IJust as the sun’s harmful rays can damage our skin, light and heat can affect a colored gemstone’s durability and color. Over time, and in excess, they can also fade or damage some gemstones, such as amethyst, kunzite, topaz and shell cameos. Pearls and other delicate materials, such as ivory, will bleach under extreme exposure to light. Other gems, especially amber, can darken over time when exposed to too much light. Vintage jewelry, such as this French 18K yellow gold and diamond feather brooch, circa 1860, should be handled delicately and can be cleaned with just water and a soft, lint-free cloth. Photo by David Behl, © Janet Mavec & GIA. Excessive heat and sudden temperature changes may also fracture some gems. Heat can easily remove the natural moisture these gems need to keep their beauty. Pearls, for instance, can dry out, crack and discolor. Opals can turn white or brown, develop tiny cracks, and might lose their play-of-color.


    Exposure to chemicals can damage or discolor precious metals – gold, silver and platinum – and may harm some colored gems. Even everyday substances like hairspray, lotion, perfume or other cosmetics can contain chemicals that will permanently damage the surface of your pearls and other delicate or porous gems (like turquoise). Fine jewelry should be removed before diving into a chlorinated swimming pool or before using household cleaners. Many of these cleaners contain ammonia, which can be too harsh for delicate gems or vintage jewelry. Chlorine bleach, another common household solvent, can pit or damage gold alloys.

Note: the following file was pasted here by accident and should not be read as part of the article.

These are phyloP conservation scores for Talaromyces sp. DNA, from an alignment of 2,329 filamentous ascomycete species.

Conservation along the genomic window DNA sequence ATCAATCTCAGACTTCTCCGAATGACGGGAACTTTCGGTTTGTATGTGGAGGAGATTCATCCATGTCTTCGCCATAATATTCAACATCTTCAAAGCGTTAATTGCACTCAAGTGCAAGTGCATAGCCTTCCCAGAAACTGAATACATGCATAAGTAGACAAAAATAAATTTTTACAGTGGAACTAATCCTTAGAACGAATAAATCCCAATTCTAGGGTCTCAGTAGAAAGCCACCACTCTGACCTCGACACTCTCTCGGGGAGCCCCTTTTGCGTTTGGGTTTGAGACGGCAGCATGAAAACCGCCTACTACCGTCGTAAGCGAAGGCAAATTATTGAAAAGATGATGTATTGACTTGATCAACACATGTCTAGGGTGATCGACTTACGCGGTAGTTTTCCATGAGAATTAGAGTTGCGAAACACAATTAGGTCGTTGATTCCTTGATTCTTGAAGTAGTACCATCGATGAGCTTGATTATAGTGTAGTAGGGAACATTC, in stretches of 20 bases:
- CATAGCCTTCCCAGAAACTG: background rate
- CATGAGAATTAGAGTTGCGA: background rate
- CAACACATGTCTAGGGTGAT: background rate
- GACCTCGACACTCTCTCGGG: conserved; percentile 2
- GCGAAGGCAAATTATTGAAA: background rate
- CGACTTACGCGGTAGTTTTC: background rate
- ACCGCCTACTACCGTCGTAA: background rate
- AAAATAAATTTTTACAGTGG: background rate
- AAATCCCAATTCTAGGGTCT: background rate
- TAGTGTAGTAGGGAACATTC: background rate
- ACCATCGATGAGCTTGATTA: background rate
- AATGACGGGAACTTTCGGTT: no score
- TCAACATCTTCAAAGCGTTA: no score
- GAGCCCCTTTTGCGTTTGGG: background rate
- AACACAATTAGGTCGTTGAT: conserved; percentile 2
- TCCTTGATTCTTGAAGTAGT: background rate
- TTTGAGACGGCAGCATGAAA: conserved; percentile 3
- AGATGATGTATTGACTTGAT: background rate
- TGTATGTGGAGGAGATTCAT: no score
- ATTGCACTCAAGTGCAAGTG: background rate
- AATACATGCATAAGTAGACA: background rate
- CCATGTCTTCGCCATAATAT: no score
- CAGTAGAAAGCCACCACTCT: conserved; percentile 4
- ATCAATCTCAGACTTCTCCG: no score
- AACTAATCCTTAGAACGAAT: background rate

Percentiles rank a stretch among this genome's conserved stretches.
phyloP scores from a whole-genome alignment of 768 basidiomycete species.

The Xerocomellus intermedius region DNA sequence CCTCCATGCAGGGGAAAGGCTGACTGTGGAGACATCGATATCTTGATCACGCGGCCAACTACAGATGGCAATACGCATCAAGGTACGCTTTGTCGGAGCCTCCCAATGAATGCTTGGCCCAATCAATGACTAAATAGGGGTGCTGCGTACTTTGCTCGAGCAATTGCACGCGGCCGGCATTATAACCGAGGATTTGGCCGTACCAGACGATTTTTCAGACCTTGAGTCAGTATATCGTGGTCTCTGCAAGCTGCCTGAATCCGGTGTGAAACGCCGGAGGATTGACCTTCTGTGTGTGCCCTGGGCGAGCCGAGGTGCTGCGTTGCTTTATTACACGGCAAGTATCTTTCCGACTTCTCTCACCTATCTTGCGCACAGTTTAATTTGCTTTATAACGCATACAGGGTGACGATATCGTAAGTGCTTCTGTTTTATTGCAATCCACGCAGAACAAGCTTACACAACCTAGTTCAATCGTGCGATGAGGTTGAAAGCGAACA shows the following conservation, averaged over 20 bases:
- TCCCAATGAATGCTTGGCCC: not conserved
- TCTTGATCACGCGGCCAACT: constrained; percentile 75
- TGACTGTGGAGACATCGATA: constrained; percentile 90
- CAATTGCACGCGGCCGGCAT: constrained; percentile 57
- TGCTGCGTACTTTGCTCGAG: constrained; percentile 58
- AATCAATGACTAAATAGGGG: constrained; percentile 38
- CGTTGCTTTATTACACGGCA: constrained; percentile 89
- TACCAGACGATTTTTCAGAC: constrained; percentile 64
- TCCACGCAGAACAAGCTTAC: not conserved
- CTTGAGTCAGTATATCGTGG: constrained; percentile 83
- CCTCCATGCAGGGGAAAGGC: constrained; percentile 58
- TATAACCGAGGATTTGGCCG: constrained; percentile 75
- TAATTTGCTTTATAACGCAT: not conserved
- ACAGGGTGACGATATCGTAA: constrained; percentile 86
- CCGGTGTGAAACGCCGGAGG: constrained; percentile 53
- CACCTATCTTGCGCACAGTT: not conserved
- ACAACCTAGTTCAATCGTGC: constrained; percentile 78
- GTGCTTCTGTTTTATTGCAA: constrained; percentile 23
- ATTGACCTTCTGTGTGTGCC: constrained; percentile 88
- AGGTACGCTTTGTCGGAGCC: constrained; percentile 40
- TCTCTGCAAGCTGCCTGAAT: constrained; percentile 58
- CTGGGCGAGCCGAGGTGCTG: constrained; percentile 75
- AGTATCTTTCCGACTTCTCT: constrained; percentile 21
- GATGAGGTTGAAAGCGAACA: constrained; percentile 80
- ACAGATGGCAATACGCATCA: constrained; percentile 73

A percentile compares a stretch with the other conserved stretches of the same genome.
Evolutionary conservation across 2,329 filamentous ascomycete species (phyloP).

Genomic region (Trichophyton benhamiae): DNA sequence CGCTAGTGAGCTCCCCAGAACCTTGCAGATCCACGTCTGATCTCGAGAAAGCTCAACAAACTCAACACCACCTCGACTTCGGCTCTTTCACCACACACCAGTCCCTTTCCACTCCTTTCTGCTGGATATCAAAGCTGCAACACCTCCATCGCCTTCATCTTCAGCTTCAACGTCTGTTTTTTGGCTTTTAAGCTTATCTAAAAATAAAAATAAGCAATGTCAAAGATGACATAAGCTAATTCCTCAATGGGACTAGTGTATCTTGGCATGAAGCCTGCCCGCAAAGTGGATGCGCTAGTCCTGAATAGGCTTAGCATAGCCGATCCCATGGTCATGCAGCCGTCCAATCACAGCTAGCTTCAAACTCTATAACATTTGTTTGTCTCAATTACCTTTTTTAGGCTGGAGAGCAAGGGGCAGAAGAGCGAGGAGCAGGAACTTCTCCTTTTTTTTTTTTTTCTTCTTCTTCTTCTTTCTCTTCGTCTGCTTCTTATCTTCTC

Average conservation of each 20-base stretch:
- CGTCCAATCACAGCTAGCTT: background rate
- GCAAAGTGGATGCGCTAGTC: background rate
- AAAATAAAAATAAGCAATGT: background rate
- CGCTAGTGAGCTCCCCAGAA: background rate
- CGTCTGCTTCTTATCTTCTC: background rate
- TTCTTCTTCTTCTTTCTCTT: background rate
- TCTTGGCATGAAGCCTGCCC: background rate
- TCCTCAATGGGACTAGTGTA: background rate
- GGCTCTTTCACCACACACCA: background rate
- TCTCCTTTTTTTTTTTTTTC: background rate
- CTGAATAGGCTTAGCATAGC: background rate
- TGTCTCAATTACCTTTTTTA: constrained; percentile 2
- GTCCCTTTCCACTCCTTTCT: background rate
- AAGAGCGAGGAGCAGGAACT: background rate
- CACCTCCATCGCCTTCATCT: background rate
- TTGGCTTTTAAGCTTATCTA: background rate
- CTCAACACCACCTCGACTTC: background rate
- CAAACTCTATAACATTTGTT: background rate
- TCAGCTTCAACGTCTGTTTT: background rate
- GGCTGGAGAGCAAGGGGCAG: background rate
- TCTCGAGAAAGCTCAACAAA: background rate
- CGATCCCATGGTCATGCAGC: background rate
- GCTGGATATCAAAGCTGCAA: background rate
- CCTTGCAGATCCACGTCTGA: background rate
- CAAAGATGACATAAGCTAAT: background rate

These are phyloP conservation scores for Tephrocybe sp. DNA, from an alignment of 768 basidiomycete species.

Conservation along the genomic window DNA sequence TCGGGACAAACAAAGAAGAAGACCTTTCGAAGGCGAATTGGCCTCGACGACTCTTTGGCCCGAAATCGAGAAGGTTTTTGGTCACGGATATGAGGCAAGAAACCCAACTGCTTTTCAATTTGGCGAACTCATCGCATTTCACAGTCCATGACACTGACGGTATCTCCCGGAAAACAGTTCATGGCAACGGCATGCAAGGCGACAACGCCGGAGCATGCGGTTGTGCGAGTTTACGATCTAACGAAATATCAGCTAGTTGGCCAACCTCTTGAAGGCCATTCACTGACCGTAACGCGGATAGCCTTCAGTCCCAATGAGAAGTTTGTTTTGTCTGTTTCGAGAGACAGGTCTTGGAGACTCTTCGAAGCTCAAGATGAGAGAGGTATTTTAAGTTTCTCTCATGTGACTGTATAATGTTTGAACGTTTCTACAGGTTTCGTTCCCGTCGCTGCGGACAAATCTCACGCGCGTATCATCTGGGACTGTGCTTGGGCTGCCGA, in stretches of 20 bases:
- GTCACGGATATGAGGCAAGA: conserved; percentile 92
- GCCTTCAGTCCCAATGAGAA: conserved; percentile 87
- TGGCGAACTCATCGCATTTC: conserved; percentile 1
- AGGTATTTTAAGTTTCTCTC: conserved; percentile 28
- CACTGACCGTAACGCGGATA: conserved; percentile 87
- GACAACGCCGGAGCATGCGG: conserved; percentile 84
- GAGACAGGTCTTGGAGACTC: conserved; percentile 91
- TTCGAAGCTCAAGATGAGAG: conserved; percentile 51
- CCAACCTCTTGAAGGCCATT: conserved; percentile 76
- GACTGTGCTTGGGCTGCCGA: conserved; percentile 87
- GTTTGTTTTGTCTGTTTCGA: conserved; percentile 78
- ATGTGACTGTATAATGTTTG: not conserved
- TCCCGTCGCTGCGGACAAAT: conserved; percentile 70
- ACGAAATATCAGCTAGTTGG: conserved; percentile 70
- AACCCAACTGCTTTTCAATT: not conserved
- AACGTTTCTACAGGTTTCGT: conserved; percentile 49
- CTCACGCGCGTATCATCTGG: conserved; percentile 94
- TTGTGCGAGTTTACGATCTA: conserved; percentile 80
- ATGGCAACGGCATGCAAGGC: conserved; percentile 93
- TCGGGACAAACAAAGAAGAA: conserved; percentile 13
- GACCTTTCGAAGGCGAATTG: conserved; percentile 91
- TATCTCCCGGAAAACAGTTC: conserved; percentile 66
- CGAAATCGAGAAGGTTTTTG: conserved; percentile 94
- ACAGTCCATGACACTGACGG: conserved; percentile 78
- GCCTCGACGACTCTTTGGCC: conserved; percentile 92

Many colored gemstones are routinely treated to improve the appearance of color and clarity. These treatments can be negatively affected by heat, solvents, steam and ultrasonic cleaners. Knowing whether your gem has been treated is the first step to knowing how to care for it. This is where a GIA report comes in – it contains important information about your gem and any detectable treatments it may have undergone.



    While you can purchase a professional ultrasonic cleaner for $150 or less, you should be aware that not all gems and jewelry can be safely cleaned in it. Ultrasonic cleaners should not be used to clean:
    - Gemstones with surface-reaching breaks that have been filled with a substance such as oil, resin or a glass-like material.
    - Organic gem materials such as pearls, coral, ivory, oramber.